Wednesday, October 8, 2008

A propos ...

A propos the previous post, Esther Duflo argues that too many of the best and brightest have gone into finance, that the result has not been socially beneficial, and that the reallocation of human capital in the wake of the collapse will on balance prove positive.

Arindrajit Dube goes farther: he contends that the high remuneration of financiers accounts for much of the increased return to education that has been observed over the past two decades. This would be a significant finding if true, but the proof is not yet available.

1 comment:

Leo said...

Esther Duflo hits the nail right on the head. This is a huge market failure: incapacity to correctly allocate our most precious resource, i.e. our collective intelligence.

I have grown increasingly alarmed as I watched some of the best mathematical young minds in France forego scientific or engineering careers in favor of trading complex derivatives in bank dealing rooms and I went completely bezerk when a friend of my son's, a very bright seismic engineer with 12 years experience who was called as a consultant for complex structures in Japan told me he was quitting to, you guessed right, write Credit Default Swaps in a large Australian bank. I do hope it will change for the greater good of our societies, but it will take a while until our brightest realize a career in industry is exciting.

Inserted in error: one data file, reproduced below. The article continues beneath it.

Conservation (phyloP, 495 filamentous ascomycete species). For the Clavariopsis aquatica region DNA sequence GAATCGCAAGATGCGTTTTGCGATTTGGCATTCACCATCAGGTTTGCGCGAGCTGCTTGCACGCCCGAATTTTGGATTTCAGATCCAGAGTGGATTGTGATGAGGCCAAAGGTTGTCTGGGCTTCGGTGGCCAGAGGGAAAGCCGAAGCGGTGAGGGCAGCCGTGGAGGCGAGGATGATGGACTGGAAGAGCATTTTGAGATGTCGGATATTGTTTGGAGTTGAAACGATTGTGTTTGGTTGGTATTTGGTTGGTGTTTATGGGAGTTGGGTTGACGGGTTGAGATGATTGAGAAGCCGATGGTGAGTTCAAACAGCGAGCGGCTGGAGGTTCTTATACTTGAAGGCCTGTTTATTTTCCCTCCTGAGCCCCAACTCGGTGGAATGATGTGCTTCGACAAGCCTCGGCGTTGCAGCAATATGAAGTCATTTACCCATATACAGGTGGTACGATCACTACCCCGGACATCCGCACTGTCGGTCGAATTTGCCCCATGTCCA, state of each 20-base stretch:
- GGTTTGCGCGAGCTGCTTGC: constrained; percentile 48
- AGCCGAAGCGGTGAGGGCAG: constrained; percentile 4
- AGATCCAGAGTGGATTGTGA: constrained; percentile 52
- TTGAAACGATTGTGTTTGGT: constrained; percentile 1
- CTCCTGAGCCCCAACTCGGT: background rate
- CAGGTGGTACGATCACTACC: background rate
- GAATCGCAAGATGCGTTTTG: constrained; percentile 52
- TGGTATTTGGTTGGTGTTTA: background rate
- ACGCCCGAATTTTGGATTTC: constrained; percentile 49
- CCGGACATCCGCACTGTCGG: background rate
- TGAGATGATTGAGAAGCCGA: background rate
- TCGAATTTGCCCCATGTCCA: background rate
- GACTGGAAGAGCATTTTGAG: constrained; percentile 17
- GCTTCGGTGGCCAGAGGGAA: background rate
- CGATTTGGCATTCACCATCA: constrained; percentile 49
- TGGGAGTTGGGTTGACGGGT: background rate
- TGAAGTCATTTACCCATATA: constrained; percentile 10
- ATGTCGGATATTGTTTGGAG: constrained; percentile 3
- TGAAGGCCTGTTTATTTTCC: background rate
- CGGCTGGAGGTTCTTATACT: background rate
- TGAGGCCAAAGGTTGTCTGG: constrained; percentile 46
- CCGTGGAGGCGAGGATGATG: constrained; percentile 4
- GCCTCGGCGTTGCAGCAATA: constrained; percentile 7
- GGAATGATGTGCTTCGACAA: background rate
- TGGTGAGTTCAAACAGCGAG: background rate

http://abonnes.lemonde.fr/la-crise-financiere/article/2008/10/01/le-desarroi-des-prodiges-des-marches_1101654_1101386.html